Researchers have found that diets low in carbohydrates can help maintain weight loss, which may be attributed to a prolonged metabolism boost and a higher number of calories burned.
It has been previously established that energy expenditure declines with weight loss as the body adapts by slowing the metabolism and burning fewer calories, resulting in weight relapse. However, little is known about how an individual’s diet can influence this response.
A research team led by Cara Ebbeling and David Ludwig at Boston Children’s Hospital set out to better understand the relationship between dietary composition and energy expenditure. They compared the effects of diets varying in carbohydrate to fat ratio on energy expenditure over the course of 20 weeks.
The study started out with 234 overweight adults between 18 and 65 years old with a body mass index (BMI) of 25 or higher. Prior to the second phase of the trial, the participants were challenged with a 10-week weight loss diet.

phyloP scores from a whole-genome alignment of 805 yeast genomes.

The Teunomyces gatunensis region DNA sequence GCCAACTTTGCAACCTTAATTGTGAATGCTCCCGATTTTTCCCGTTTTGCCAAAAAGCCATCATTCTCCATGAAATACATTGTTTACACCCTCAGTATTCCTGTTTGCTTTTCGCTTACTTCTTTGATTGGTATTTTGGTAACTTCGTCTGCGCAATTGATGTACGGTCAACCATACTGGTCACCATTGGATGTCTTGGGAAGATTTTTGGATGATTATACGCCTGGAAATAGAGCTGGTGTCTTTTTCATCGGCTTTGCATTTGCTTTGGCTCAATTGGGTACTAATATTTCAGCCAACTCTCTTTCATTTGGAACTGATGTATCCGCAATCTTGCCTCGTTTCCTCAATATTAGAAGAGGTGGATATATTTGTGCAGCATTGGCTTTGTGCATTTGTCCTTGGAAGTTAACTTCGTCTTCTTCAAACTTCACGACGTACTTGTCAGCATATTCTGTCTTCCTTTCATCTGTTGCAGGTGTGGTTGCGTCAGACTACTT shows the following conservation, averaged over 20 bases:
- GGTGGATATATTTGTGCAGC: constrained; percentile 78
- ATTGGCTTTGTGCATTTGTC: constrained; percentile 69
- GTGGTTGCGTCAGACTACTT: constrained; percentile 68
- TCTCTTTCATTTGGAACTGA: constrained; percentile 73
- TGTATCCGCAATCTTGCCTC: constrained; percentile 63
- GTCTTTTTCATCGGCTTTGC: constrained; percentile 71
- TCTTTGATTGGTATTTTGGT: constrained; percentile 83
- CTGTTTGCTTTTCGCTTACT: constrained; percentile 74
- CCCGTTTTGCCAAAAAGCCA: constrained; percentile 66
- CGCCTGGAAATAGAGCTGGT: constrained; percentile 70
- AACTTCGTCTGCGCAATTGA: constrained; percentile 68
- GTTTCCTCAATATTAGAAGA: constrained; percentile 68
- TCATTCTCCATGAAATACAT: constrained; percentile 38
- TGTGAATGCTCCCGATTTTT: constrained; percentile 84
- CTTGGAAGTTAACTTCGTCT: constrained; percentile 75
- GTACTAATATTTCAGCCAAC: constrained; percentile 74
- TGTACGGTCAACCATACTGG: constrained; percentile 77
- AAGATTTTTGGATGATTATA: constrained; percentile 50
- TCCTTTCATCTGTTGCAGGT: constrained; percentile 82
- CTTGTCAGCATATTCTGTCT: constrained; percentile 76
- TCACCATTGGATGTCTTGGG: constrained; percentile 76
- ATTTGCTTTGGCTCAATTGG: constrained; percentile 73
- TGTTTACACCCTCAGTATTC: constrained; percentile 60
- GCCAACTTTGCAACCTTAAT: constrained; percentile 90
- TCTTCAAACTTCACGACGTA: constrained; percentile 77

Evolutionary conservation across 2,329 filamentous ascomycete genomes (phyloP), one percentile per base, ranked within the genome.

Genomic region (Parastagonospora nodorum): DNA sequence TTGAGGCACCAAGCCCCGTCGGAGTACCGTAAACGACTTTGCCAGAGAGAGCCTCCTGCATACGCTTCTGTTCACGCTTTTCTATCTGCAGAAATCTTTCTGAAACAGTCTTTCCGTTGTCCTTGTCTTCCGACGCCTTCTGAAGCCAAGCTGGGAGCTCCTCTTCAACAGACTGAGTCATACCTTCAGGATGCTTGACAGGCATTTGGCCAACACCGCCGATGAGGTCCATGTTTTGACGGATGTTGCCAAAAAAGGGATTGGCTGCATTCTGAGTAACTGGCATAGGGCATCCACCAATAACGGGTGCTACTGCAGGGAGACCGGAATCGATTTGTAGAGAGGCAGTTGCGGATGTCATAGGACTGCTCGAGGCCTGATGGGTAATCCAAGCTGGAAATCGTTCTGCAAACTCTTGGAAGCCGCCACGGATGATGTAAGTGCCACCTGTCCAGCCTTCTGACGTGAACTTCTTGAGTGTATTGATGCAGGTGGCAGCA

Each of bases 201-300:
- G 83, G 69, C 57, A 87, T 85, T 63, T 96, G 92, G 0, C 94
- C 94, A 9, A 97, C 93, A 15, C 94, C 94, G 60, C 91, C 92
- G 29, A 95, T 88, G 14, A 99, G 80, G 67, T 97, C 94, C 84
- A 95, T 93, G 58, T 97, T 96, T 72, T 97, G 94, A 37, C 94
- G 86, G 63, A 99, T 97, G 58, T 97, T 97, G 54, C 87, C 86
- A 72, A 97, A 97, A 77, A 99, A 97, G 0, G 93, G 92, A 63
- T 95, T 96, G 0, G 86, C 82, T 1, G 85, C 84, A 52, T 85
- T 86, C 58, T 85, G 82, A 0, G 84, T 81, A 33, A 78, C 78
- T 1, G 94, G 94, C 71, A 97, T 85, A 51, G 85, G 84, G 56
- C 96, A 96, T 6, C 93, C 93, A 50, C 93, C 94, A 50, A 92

Overall, 164 participants achieved the target weight loss of around 10 percent of body weight in 10 weeks. These individuals were randomly assigned to follow either a high, moderate, or low carbohydrate diet for 20 weeks.
Each individual was provided with fully prepared meals that had the same levels of protein and fat content. The researchers then tracked the energy expenditure and weight of the participants to compare how the different groups burned calories at the same weight.
After 20 weeks, the total energy expenditure was significantly greater in participants on the low carbohydrate diet compared with the high carbohydrate diet. The individuals on the low carb diet burned 209 to 278 kilocalories a day more than those on the diet that was high in carbs.
Regardless of any potential study limitations, the researchers said that the study confirms that dietary composition affects energy expenditure independently of body weight.
The study authors wrote: “A low glycemic load, high fat diet might facilitate weight loss maintenance beyond the conventional focus on restricting energy intake and encouraging physical activity.”
Additional research is needed to explore these effects further, and may ultimately lead to the development of effective public health interventions.
The study is published in The BMJ.